Forget working from home -- why not live in an old office?

By Chris Stein

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Sounds like more gentrification.

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Does it come with asbestos?

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The quality of the materials and equipment, bathrooms, kitchens, floors, paint, doors, etx sounds like it will be the worst because if the investors want a decent ROI and they are proposing low rents or else it must be a government handout for renters or for the investors. I would make a project for the top dollar renters and forget investments with the poor people money in mind.

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In the UK, property management companies have been buying up empty office blocks and converting them into 'rabbit hutches' for the poor. They charge local authorities multi-million pound sums of money to house homeless and impoverished people in them. Converted office blocks do not make good quality accommodation when cheaply converted as they were never designed to be residential. They are prone to mould, decay, concrete cancer and are often badly insulated. Adding multiple bathrooms and kitchens to such buildings is a bad idea. Most conversions squeeze the maximum number of people in that they can. It has become a major scandal in the UK in the last few years.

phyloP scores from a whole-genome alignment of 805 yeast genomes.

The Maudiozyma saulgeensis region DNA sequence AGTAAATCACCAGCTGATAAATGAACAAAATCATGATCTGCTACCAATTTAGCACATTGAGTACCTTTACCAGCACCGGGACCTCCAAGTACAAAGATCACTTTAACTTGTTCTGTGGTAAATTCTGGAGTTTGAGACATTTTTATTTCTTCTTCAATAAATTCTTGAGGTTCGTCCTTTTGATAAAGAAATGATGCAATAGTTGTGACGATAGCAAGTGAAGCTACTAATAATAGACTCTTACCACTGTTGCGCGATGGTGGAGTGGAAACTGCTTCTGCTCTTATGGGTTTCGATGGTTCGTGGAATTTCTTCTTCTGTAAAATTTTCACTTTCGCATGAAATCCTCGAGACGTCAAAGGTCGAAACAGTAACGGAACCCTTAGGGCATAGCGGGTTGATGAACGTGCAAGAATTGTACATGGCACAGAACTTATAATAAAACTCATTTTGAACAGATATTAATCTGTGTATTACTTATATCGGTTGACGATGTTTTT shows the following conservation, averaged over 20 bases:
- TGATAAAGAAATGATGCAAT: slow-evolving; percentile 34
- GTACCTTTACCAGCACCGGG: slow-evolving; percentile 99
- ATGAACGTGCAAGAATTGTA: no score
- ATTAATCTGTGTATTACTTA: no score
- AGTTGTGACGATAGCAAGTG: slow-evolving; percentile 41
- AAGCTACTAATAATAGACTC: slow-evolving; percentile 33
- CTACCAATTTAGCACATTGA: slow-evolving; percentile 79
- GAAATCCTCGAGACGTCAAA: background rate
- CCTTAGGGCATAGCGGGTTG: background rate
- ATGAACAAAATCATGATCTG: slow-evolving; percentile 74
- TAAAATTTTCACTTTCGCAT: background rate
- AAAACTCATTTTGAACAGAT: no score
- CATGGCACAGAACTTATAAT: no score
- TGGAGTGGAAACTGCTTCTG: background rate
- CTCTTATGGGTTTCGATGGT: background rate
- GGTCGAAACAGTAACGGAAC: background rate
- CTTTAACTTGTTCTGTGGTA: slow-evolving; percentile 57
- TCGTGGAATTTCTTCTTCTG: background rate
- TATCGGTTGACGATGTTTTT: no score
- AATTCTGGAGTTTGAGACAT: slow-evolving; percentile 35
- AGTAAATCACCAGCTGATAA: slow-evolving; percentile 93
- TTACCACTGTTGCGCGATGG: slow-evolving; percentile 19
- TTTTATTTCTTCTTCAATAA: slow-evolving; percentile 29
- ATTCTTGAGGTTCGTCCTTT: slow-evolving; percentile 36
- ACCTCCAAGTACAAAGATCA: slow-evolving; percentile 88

[Quoting:] Harlow’s Conservative MP, Robert Halfon, wants [squalid] office conversions shut down. 'These landlords are profiting out of human misery. We were supposed to have got rid of this kind of thing in Victorian times,' he says.

He adds that removing planning constraints on office conversions had been an unmitigated disaster. “It has created modern ghettos for the most vulnerable people and led to social cleansing by London councils, who see it as an easy way to ship problems out of their boroughs. The law needs to change urgently.”

[Sources: and 'Private Eye'.]

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The repurposing of buildings is a good thing, if done properly! There are still so many Mori type towers going up though and they really do ruin the atmosphere of the area, as they just seem like soul less ghost towns. I prefer to live in a area that offers an actual real life neighbourhood experience.

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